The long-term goal of our research is to understand the role that plays glycosylation in regulating cell interactions during animal development. Mammalian sialylation has become the focus of intensive investigation because of its involvement in important biological processes, such as pathogen-host interactions and the functioning of the immune and nervous systems. Defects in the sialylation pathway have been implicated in multiple pathologies, including tumor metastases, impaired synaptic plasticity, and neuromuscular disorders. At the same time, the complexity of sialylation, and the limit on genetic approaches impose significant difficulties on elucidating biological functions of sialylation in mammals. This project is directed towards a comprehensive understanding of molecular and genetic mechanisms of sialylation in the Drosophila model system. The advantages of this system are based on its advanced genetic approaches, abundance of information on well-documented developmental events, the complete genome sequence, and relatively low genetic redundancy. The proposed multidisciplinary research is aimed at a comprehensive characterization of the Drosophila sialyltransferase gene at the molecular and genetic levels, as well as elucidating the role of sialylation in Drosophila development. One of the specific aims of this project is to comprehensively characterize the sialyltransferase biochemical activity. To this end, the sialyltransferase protein will be expressed in cell culture, purified using affinity chromatography, and assayed for its enzymatic activity. Another specific aim is to investigate in detail the expression pattern of the sialyltransferase (both gene and protein) during different developmental stages. To precisely map the expression of the sialyltransferase, different molecular markers will be used in immunostaining and in situ hybridization analyses. The function of the sialyltransferase will be analyzed at molecular, cellular and organismal levels by comprehensive characterization of the sialyltransferase gene-associated phenotypes obtained by several genetic techniques, including gene targeting and RNAi approaches. Finally, in the framework of this project, the in vivo molecular targets of sialylation will be identified using a proteomics- based approach. This proposed research will elucidate the molecular mechanism and biological role of sialylation in Drosophila and should shed light on biological functions of sialylation in mammals, including humans. ? ?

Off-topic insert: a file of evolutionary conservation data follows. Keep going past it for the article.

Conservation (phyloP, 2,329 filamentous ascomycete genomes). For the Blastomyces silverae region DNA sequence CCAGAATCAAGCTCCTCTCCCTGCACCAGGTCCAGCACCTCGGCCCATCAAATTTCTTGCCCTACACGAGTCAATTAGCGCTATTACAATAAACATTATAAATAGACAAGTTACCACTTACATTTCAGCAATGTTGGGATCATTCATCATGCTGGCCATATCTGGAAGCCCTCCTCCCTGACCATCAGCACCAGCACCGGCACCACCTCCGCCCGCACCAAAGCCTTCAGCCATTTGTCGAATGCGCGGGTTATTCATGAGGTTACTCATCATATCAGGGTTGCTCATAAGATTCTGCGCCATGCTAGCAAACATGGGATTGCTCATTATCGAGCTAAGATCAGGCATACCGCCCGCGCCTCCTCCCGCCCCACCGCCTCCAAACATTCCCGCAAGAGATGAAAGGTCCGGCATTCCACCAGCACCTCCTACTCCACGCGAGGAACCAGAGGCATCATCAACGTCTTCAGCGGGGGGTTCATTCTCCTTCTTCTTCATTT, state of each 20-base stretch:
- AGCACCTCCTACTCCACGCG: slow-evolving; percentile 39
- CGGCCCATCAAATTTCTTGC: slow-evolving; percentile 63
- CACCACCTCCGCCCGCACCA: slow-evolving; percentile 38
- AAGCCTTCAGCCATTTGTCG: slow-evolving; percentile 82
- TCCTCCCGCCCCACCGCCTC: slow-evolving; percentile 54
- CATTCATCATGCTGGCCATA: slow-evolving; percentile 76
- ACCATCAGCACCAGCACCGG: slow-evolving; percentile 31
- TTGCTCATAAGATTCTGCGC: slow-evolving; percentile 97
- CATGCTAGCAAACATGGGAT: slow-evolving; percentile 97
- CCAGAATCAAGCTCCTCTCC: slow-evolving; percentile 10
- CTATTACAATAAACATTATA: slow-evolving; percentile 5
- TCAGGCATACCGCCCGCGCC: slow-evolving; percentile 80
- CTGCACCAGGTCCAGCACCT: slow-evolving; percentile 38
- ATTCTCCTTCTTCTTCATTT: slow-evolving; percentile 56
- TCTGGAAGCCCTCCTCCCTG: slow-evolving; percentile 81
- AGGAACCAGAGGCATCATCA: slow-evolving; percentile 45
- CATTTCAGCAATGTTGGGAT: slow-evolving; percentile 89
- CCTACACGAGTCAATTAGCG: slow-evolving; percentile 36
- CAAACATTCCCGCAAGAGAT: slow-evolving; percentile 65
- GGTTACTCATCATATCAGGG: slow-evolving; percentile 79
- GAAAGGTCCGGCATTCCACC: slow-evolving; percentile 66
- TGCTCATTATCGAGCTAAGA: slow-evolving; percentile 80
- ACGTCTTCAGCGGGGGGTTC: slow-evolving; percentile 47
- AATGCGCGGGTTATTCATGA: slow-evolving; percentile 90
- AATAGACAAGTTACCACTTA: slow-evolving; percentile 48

National Institute of Health (NIH)
National Institute of General Medical Sciences (NIGMS)
Research Project (R01)
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Pathobiochemistry Study Section (PBC)
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Marino, Pamela
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Texas A&M University
Schools of Earth Sciences/Natur
College Station
United States
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Panin, Vladislav M; Wells, Lance (2014) Protein O-mannosylation in metazoan organisms. Curr Protoc Protein Sci 75:Unit 12.12.
Islam, Rafique; Nakamura, Michiko; Scott, Hilary et al. (2013) The role of Drosophila cytidine monophosphate-sialic acid synthetase in the nervous system. J Neurosci 33:12306-15
Nakamura, Naosuke; Lyalin, Dmitry; Panin, Vladislav M (2010) Protein O-mannosylation in animal development and physiology: from human disorders to Drosophila phenotypes. Semin Cell Dev Biol 21:622-30
Nakamura, Naosuke; Stalnaker, Stephanie H; Lyalin, Dmitry et al. (2010) Drosophila Dystroglycan is a target of O-mannosyltransferase activity of two protein O-mannosyltransferases, Rotated Abdomen and Twisted. Glycobiology 20:381-94
Repnikova, Elena; Koles, Kate; Nakamura, Michiko et al. (2010) Sialyltransferase regulates nervous system function in Drosophila. J Neurosci 30:6466-76
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Koles, Kate; Lim, Jae-Min; Aoki, Kazuhiro et al. (2007) Identification of N-glycosylated proteins from the central nervous system of Drosophila melanogaster. Glycobiology 17:1388-403
Luo, Yi; Koles, Kate; Vorndam, Wendy et al. (2006) Protein O-fucosyltransferase 2 adds O-fucose to thrombospondin type 1 repeats. J Biol Chem 281:9393-9
North, Simon J; Koles, Kate; Hembd, Caleb et al. (2006) Glycomic studies of Drosophila melanogaster embryos. Glycoconj J 23:345-54